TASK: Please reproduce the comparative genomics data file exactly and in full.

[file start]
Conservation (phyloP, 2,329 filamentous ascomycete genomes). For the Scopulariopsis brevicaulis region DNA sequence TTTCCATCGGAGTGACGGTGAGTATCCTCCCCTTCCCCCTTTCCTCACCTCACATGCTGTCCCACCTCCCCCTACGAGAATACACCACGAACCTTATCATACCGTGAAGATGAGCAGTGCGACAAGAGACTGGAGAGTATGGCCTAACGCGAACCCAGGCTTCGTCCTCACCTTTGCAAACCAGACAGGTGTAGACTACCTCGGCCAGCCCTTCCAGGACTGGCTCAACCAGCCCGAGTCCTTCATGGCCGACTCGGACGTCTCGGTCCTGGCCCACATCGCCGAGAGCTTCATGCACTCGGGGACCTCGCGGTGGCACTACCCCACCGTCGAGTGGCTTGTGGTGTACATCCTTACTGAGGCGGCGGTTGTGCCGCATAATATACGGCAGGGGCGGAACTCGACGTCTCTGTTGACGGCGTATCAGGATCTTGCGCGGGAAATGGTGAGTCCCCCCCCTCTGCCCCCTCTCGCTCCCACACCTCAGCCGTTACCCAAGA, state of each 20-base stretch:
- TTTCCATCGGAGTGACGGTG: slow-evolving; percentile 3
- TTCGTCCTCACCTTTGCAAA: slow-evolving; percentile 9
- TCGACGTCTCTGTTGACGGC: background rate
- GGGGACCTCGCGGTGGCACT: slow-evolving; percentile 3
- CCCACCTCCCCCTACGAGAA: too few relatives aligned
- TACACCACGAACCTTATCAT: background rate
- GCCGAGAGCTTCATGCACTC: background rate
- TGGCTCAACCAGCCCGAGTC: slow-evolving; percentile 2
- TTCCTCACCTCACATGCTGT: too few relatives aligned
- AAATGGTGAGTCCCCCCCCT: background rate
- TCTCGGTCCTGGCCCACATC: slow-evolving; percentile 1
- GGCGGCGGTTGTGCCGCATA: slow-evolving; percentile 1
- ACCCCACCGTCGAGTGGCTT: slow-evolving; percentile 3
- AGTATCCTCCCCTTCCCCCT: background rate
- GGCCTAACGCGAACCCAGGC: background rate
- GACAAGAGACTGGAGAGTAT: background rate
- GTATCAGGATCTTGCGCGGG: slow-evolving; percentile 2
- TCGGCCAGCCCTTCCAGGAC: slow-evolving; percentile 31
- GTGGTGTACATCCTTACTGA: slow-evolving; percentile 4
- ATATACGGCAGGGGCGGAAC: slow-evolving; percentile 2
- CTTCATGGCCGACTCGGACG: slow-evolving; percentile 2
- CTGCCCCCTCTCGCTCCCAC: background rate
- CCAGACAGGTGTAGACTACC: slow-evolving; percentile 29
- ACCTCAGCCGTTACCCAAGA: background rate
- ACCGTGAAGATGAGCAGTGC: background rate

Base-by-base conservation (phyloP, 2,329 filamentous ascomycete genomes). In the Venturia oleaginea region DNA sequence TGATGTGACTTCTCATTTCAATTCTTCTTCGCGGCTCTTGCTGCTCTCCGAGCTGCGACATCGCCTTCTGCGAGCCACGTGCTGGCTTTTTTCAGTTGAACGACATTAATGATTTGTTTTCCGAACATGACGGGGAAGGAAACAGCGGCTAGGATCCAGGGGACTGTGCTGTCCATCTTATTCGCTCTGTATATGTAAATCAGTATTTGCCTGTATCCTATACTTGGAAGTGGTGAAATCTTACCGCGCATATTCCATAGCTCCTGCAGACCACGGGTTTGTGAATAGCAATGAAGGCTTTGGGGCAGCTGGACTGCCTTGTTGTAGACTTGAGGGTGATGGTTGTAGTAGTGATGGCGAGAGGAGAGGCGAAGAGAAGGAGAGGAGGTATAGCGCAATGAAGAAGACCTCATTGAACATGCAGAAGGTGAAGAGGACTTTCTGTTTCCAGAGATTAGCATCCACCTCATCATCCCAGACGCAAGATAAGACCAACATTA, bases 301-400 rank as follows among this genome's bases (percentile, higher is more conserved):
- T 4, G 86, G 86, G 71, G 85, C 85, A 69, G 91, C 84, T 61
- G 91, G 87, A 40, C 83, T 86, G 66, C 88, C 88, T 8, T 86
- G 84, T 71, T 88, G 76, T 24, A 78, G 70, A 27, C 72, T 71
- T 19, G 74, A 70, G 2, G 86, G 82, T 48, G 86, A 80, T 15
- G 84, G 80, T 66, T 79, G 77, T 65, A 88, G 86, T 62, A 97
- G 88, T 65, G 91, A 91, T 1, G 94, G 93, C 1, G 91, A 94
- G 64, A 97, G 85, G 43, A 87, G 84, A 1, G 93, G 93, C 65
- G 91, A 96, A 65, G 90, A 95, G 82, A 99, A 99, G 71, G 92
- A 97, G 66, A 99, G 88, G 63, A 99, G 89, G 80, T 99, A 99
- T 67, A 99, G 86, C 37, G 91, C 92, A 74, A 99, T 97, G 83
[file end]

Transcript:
Conservation (phyloP, 2,329 filamentous ascomycete genomes). For the Scopulariopsis brevicaulis region DNA sequence TTTCCATCGGAGTGACGGTGAGTATCCTCCCCTTCCCCCTTTCCTCACCTCACATGCTGTCCCACCTCCCCCTACGAGAATACACCACGAACCTTATCATACCGTGAAGATGAGCAGTGCGACAAGAGACTGGAGAGTATGGCCTAACGCGAACCCAGGCTTCGTCCTCACCTTTGCAAACCAGACAGGTGTAGACTACCTCGGCCAGCCCTTCCAGGACTGGCTCAACCAGCCCGAGTCCTTCATGGCCGACTCGGACGTCTCGGTCCTGGCCCACATCGCCGAGAGCTTCATGCACTCGGGGACCTCGCGGTGGCACTACCCCACCGTCGAGTGGCTTGTGGTGTACATCCTTACTGAGGCGGCGGTTGTGCCGCATAATATACGGCAGGGGCGGAACTCGACGTCTCTGTTGACGGCGTATCAGGATCTTGCGCGGGAAATGGTGAGTCCCCCCCCTCTGCCCCCTCTCGCTCCCACACCTCAGCCGTTACCCAAGA, state of each 20-base stretch:
- TTTCCATCGGAGTGACGGTG: slow-evolving; percentile 3
- TTCGTCCTCACCTTTGCAAA: slow-evolving; percentile 9
- TCGACGTCTCTGTTGACGGC: background rate
- GGGGACCTCGCGGTGGCACT: slow-evolving; percentile 3
- CCCACCTCCCCCTACGAGAA: too few relatives aligned
- TACACCACGAACCTTATCAT: background rate
- GCCGAGAGCTTCATGCACTC: background rate
- TGGCTCAACCAGCCCGAGTC: slow-evolving; percentile 2
- TTCCTCACCTCACATGCTGT: too few relatives aligned
- AAATGGTGAGTCCCCCCCCT: background rate
- TCTCGGTCCTGGCCCACATC: slow-evolving; percentile 1
- GGCGGCGGTTGTGCCGCATA: slow-evolving; percentile 1
- ACCCCACCGTCGAGTGGCTT: slow-evolving; percentile 3
- AGTATCCTCCCCTTCCCCCT: background rate
- GGCCTAACGCGAACCCAGGC: background rate
- GACAAGAGACTGGAGAGTAT: background rate
- GTATCAGGATCTTGCGCGGG: slow-evolving; percentile 2
- TCGGCCAGCCCTTCCAGGAC: slow-evolving; percentile 31
- GTGGTGTACATCCTTACTGA: slow-evolving; percentile 4
- ATATACGGCAGGGGCGGAAC: slow-evolving; percentile 2
- CTTCATGGCCGACTCGGACG: slow-evolving; percentile 2
- CTGCCCCCTCTCGCTCCCAC: background rate
- CCAGACAGGTGTAGACTACC: slow-evolving; percentile 29
- ACCTCAGCCGTTACCCAAGA: background rate
- ACCGTGAAGATGAGCAGTGC: background rate

Base-by-base conservation (phyloP, 2,329 filamentous ascomycete genomes). In the Venturia oleaginea region DNA sequence TGATGTGACTTCTCATTTCAATTCTTCTTCGCGGCTCTTGCTGCTCTCCGAGCTGCGACATCGCCTTCTGCGAGCCACGTGCTGGCTTTTTTCAGTTGAACGACATTAATGATTTGTTTTCCGAACATGACGGGGAAGGAAACAGCGGCTAGGATCCAGGGGACTGTGCTGTCCATCTTATTCGCTCTGTATATGTAAATCAGTATTTGCCTGTATCCTATACTTGGAAGTGGTGAAATCTTACCGCGCATATTCCATAGCTCCTGCAGACCACGGGTTTGTGAATAGCAATGAAGGCTTTGGGGCAGCTGGACTGCCTTGTTGTAGACTTGAGGGTGATGGTTGTAGTAGTGATGGCGAGAGGAGAGGCGAAGAGAAGGAGAGGAGGTATAGCGCAATGAAGAAGACCTCATTGAACATGCAGAAGGTGAAGAGGACTTTCTGTTTCCAGAGATTAGCATCCACCTCATCATCCCAGACGCAAGATAAGACCAACATTA, bases 301-400 rank as follows among this genome's bases (percentile, higher is more conserved):
- T 4, G 86, G 86, G 71, G 85, C 85, A 69, G 91, C 84, T 61
- G 91, G 87, A 40, C 83, T 86, G 66, C 88, C 88, T 8, T 86
- G 84, T 71, T 88, G 76, T 24, A 78, G 70, A 27, C 72, T 71
- T 19, G 74, A 70, G 2, G 86, G 82, T 48, G 86, A 80, T 15
- G 84, G 80, T 66, T 79, G 77, T 65, A 88, G 86, T 62, A 97
- G 88, T 65, G 91, A 91, T 1, G 94, G 93, C 1, G 91, A 94
- G 64, A 97, G 85, G 43, A 87, G 84, A 1, G 93, G 93, C 65
- G 91, A 96, A 65, G 90, A 95, G 82, A 99, A 99, G 71, G 92
- A 97, G 66, A 99, G 88, G 63, A 99, G 89, G 80, T 99, A 99
- T 67, A 99, G 86, C 37, G 91, C 92, A 74, A 99, T 97, G 83